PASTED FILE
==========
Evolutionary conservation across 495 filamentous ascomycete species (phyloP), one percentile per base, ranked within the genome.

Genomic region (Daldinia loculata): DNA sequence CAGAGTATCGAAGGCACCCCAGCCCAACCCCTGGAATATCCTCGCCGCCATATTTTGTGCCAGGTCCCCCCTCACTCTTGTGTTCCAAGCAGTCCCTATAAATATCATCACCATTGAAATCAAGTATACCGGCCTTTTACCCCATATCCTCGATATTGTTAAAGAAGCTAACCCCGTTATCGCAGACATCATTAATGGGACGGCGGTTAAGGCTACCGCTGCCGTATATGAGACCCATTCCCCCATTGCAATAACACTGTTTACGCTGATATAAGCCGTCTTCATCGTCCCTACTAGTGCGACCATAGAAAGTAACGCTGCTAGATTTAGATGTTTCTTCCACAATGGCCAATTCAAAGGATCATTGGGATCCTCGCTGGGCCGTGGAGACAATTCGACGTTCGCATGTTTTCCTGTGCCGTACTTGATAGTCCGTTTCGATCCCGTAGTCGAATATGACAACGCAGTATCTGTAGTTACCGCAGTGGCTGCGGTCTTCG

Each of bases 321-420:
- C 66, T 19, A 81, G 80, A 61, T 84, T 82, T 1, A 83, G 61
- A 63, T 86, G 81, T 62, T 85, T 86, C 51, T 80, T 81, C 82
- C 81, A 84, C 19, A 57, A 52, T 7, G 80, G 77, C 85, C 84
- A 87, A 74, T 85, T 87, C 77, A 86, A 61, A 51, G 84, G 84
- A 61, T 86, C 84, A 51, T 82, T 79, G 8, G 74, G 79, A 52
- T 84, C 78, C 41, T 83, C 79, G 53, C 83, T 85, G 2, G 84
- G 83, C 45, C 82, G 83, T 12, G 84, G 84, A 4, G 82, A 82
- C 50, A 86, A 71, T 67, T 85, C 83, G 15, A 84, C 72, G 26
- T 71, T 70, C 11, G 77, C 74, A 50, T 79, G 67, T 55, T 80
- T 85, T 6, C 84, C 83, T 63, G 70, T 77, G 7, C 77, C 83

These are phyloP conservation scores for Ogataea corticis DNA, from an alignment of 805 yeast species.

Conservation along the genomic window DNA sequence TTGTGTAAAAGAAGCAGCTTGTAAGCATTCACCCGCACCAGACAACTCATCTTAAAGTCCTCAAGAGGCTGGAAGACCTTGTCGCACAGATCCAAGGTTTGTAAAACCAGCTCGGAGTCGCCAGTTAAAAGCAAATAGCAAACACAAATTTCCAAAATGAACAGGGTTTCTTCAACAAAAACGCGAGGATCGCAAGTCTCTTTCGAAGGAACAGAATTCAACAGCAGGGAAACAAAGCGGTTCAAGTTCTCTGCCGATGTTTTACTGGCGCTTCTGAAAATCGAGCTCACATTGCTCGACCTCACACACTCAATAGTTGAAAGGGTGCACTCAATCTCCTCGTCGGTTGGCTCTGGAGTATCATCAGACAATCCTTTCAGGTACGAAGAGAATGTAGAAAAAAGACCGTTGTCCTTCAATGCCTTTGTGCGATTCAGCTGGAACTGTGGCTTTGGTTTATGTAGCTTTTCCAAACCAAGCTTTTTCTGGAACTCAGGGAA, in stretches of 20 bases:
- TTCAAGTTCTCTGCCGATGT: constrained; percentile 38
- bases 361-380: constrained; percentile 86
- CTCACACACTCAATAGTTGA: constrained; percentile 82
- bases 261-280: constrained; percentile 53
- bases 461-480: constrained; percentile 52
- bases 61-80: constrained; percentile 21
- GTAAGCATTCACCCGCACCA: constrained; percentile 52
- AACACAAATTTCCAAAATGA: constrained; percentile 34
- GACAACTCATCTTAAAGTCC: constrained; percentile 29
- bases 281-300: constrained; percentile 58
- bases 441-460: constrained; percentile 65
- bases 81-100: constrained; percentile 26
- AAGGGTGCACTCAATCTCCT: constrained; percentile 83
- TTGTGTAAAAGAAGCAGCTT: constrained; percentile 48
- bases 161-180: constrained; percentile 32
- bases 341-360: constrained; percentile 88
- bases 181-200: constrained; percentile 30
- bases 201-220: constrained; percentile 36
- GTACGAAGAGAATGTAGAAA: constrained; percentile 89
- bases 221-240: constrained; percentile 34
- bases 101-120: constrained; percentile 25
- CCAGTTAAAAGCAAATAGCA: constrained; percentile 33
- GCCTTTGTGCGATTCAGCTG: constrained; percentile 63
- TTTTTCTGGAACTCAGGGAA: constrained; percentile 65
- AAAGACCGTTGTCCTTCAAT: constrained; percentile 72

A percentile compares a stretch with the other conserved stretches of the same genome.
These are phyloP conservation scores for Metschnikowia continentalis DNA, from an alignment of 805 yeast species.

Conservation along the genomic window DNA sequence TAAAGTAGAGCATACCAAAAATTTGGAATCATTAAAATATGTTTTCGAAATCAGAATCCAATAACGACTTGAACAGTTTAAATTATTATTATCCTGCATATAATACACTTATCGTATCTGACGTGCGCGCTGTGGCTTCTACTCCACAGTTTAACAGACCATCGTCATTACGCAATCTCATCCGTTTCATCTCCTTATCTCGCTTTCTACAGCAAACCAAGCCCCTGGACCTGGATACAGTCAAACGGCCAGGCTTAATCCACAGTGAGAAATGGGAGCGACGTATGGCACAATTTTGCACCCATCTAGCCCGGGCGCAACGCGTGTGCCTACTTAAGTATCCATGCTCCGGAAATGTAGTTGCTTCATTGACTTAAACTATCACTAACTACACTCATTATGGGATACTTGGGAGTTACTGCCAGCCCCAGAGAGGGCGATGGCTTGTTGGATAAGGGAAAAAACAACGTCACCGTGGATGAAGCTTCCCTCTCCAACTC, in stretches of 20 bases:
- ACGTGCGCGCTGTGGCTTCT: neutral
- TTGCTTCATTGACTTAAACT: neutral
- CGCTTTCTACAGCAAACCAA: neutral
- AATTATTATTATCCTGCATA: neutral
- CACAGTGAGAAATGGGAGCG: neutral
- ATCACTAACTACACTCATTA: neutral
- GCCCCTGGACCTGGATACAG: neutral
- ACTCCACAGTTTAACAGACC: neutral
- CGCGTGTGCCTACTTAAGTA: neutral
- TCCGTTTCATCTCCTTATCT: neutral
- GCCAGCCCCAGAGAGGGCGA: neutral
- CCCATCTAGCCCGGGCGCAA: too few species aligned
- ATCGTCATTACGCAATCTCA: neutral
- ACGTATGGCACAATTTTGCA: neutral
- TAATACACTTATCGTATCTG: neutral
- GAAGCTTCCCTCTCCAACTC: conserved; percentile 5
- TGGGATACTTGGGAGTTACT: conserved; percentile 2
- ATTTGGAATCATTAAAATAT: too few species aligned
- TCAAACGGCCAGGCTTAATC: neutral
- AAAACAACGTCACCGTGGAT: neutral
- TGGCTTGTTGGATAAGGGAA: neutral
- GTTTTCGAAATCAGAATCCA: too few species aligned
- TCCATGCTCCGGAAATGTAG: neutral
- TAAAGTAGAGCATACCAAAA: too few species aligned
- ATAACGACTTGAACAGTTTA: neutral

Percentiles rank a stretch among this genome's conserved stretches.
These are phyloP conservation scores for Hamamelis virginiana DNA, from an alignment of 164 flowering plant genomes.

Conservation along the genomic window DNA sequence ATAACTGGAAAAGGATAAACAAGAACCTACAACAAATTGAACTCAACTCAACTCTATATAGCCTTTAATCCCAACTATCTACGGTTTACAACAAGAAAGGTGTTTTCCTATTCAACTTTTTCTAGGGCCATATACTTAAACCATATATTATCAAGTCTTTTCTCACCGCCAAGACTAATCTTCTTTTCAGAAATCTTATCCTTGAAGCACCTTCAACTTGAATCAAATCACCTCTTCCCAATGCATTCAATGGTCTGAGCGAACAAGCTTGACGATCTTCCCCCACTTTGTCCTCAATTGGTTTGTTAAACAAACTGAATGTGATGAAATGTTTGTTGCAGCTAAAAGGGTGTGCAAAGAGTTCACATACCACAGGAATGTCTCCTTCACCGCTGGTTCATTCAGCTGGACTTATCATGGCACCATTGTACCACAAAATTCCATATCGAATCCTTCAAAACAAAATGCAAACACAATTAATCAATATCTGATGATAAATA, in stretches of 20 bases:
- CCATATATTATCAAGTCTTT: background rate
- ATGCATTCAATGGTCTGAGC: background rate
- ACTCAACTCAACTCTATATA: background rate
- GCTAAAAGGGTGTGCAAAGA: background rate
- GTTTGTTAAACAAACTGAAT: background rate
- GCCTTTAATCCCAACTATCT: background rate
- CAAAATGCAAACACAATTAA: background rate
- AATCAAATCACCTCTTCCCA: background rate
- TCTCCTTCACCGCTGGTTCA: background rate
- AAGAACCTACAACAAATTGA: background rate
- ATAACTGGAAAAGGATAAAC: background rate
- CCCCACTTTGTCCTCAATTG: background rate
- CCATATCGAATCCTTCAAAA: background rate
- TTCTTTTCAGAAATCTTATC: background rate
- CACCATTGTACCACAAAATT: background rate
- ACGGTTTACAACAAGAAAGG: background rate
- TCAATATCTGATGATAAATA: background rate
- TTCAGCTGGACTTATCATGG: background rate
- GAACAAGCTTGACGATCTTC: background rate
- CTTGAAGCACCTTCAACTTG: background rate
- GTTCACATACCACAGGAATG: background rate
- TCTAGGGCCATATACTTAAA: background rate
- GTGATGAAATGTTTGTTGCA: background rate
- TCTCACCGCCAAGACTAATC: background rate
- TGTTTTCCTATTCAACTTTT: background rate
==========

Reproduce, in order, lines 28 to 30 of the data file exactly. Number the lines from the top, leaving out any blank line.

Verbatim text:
- AAGGGTGCACTCAATCTCCT: constrained; percentile 83
- TTGTGTAAAAGAAGCAGCTT: constrained; percentile 48
- bases 161-180: constrained; percentile 32